Doing this list, I realized that the Fall use repetition as one of their core strategies. They can be content to lock in a groove, not particularly concerned with strict verse/chorus structure. There are other Fall songs that use repetition to a greater degree ("And This Day", "New Big Prinz", um, "Repetition"), but this is fantastic.
Killing Joke - "Unspeakable"
This is where I start to get drum obsessive. Paul Ferguson is an amazing drummer. His work on the early Killing Joke albums were really influential to me; it became part of my drumming DNA. The “Unspeakable” song structure is not particularly repetitious, but Ferguson plays the same exact, insane beat for the entire five minute duration, verse/chorus structure be damned. It's hypnotic and was particularly awe inspiring to this seventeen year old wannabe.
Blue Cheer - “Second Time Around”
Another one for the drummers. While I was listening to Killing Joke, another obsession was 60’s hard psych, particularly Blue Cheer’s Vincebus Eruptum. It was a punk album in some respect - distorted, primitive, knuckle dragging. My favorite track was the closer, “Second Time Around”. A few chords, a screaming singer, all very punk, but then it goes into a drum solo. God, I HATE drum solos. Except this one. He repeats the same busy tom pattern, over and over again. It’s not particularly difficult to play, but it’s relentless, like a boxer landing repeated punches. After one minute the fight (and the solo) is over.
Trouble Funk - "Drop the Bomb"
If there is a genre built on repetition, it's DC gogo. It's all about the gogo beat. One majestic, glorious beat. Bands might play the beat for an hour or longer, working songs around it, but the beat itself never stops. Virtually unchanged for 30 years, it's still going strong in DC. It strikes me as maybe the greatest achievement of mankind.
Virgin Prunes - "Red Nettle"
I always loved the Virgin Prunes. On our first European tour, a British writer said the Butthole Surfers were an American equivalent to the Virgin Prunes. I felt perhaps we were doing something right. Okay, so Gibby was wearing a dress at the time, maybe the Gavin Friday comparison was more about fashion sense than anything else. Still, we loved the Virgin Prunes' beauty, bravery and freakishness. "Red Nettle" is them pursuing art. A simple five second loop, repeated for several minutes. Nothing more. It's beautiful and somewhat unsettling, just like they were.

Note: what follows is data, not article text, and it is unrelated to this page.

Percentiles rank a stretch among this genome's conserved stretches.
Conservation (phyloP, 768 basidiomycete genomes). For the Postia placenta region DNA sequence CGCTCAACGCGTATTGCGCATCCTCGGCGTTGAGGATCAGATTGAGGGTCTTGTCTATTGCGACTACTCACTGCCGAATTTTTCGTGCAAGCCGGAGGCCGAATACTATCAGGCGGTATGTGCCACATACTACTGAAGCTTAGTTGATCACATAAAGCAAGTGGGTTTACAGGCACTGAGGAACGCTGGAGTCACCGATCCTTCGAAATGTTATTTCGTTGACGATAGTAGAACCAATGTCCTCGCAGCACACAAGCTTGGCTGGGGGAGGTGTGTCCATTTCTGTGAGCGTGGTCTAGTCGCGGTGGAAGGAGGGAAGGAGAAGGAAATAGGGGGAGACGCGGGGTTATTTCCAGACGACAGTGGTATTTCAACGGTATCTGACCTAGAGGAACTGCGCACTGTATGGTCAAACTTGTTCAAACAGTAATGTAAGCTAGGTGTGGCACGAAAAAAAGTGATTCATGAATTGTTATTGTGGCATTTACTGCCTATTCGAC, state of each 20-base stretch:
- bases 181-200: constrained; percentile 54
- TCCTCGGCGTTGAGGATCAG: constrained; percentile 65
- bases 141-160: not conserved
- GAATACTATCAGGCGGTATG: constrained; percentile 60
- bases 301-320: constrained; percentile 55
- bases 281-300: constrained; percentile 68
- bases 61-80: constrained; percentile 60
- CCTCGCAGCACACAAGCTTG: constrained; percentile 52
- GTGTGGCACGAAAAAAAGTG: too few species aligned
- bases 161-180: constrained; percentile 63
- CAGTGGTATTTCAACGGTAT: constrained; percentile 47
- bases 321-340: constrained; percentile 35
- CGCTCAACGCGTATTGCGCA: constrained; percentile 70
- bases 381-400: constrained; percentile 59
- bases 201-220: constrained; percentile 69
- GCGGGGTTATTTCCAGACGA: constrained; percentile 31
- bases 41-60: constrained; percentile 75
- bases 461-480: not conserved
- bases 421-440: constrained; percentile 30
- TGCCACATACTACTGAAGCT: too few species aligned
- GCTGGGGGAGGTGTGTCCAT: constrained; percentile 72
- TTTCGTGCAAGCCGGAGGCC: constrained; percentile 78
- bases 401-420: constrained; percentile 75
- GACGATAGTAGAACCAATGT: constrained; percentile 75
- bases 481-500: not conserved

Butthole Surfers - "Legless Eye"
Ok, screw it. Since I'm already thinking about Gibby in a dress, let's do "Legless Eye". I had nothing to do with this. We were staying at our friend’s place in Brooklyn. While the rest of the band took off to see Manhattan, Gibby chilled with our host’s four track machine for the afternoon. When we came back, this was waiting for us. A guitar, a keyboard, and a slowed down coffee percolator. A perfect soundtrack for a gray day.
Boredoms - “7 → (Boriginal)”
The most amazing band on the planet. Many Boredoms songs use repetition, but let’s go with with the centerpiece from Super Roots 7, an exhilarating 20 minute ride. Here they become mad scientists, grafting DNA from 40 years of musical evolution on to a single Mekons riff. The genius at work here is stunning.
Shit and Shine - “Ladybird”
I’ve had the good fortune to be an occasional drummer for live Shit and Shine performances. It’s taught me the value of repetition as liberation. It might be the same loop, but your brain begins to sense new aspects, as the sound practically morphs before you. After a while it’s like Altered States but with a better soundtrack. Shit and Shine have put together a stellar catalog through the years, but let’s go way back to the track that served as my gateway drug.
Shit and Shine